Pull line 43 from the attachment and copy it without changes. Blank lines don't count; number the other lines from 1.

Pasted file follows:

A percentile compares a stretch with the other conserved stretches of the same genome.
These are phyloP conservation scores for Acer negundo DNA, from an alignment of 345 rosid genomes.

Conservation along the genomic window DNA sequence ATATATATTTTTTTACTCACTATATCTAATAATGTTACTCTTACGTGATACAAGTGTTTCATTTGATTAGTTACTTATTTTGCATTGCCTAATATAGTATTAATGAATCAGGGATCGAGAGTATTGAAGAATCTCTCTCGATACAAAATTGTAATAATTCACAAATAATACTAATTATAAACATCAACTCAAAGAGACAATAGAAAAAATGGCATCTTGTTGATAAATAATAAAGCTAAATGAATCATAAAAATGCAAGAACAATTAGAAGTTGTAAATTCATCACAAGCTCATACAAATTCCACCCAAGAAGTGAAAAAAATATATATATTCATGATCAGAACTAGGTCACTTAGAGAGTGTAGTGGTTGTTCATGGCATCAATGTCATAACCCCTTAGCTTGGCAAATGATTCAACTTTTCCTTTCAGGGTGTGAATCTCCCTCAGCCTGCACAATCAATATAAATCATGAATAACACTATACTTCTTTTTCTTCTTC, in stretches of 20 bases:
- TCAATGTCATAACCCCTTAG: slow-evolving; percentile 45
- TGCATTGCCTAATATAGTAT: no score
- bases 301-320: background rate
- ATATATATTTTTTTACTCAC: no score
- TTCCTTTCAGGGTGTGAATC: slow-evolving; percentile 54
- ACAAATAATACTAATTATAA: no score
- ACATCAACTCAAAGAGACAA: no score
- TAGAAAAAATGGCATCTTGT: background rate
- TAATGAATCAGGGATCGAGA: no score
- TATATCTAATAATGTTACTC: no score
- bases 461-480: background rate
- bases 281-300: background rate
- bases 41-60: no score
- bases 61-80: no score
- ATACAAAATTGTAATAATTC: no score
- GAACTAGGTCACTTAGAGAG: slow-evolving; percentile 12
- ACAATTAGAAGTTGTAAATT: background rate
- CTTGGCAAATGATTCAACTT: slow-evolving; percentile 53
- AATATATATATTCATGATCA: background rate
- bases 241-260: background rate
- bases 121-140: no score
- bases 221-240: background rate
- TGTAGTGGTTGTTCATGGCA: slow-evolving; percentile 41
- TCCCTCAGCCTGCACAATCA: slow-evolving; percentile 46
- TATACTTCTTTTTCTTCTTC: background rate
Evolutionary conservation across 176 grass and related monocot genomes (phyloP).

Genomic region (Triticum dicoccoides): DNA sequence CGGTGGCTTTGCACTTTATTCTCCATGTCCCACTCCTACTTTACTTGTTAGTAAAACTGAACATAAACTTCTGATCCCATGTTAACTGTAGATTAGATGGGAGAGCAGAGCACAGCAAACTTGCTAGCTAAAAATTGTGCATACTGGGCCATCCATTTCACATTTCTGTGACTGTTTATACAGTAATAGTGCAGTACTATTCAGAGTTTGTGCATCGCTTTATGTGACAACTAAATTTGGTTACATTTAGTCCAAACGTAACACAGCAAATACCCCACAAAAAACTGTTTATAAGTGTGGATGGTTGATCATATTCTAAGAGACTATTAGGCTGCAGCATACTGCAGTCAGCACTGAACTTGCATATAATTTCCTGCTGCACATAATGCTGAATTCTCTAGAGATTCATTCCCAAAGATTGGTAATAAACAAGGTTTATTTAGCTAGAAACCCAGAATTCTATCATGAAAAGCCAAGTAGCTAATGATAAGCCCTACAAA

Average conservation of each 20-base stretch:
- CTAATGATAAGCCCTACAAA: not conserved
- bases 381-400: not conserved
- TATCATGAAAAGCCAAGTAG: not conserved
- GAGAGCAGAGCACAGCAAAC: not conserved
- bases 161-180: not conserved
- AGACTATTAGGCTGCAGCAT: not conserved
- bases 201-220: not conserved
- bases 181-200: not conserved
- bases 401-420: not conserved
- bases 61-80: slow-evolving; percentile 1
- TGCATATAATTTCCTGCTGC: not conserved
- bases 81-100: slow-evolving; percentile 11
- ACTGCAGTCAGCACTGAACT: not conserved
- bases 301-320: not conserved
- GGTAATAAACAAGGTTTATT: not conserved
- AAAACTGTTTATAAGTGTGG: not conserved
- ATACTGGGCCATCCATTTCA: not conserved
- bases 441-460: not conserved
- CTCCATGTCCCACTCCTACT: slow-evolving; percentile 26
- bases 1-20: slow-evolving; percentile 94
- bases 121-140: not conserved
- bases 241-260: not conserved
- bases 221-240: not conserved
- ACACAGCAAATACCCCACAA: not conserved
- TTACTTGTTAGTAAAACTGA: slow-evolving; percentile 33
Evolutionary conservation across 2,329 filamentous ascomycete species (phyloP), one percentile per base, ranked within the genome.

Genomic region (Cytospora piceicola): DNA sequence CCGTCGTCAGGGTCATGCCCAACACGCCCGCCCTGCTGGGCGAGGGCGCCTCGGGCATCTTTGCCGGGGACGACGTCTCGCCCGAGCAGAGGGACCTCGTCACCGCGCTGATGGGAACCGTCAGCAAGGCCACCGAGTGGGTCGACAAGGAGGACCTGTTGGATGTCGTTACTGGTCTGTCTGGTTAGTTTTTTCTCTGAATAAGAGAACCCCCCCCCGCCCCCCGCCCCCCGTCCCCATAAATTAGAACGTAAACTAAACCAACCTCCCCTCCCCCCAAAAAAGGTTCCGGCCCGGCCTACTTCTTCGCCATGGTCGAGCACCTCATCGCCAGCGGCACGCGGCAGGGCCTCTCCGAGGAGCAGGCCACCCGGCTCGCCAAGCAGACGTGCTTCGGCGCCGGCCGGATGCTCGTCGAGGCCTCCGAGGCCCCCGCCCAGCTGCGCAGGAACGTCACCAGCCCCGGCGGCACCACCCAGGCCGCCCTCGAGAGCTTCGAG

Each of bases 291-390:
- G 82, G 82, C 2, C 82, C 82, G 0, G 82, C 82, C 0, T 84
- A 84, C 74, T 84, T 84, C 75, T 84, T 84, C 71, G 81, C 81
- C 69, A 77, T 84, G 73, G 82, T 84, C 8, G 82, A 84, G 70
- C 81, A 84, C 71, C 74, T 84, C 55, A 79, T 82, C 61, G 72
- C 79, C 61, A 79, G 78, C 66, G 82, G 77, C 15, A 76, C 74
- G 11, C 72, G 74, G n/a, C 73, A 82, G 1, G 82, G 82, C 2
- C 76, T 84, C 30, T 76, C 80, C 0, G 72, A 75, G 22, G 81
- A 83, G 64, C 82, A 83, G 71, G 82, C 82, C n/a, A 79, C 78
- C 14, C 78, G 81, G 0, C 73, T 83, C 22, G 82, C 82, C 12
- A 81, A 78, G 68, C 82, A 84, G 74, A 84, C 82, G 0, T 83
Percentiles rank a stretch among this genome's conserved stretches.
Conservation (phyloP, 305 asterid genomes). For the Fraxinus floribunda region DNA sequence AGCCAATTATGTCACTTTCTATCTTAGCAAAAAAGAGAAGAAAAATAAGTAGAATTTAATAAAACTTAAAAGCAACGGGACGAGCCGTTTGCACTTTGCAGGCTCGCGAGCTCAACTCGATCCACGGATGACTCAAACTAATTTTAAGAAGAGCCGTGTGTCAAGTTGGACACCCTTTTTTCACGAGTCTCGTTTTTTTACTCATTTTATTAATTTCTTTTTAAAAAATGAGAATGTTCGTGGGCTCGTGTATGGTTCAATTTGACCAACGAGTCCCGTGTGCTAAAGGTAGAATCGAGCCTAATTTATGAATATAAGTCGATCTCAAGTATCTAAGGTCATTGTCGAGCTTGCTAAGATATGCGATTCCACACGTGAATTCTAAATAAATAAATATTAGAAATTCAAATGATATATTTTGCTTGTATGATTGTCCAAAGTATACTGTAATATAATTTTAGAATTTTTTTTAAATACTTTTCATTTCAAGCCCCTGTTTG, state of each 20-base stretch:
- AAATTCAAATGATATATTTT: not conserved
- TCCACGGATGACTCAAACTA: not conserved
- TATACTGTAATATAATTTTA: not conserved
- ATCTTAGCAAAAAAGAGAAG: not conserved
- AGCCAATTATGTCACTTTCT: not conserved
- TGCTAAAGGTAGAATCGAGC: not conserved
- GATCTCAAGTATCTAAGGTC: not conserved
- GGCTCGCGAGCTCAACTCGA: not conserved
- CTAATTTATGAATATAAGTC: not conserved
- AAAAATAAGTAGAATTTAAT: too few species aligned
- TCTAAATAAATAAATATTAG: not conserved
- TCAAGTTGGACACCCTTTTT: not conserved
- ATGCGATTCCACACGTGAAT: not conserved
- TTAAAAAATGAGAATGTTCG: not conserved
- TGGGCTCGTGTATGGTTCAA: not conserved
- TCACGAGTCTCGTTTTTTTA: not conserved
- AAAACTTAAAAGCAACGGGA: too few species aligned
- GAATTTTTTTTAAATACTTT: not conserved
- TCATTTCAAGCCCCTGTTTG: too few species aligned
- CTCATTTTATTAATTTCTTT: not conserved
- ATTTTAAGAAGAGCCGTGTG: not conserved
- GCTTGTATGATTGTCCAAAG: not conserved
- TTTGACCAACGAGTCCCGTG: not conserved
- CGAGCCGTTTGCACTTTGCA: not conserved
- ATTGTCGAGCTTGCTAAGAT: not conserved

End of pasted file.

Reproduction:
- bases 81-100: slow-evolving; percentile 11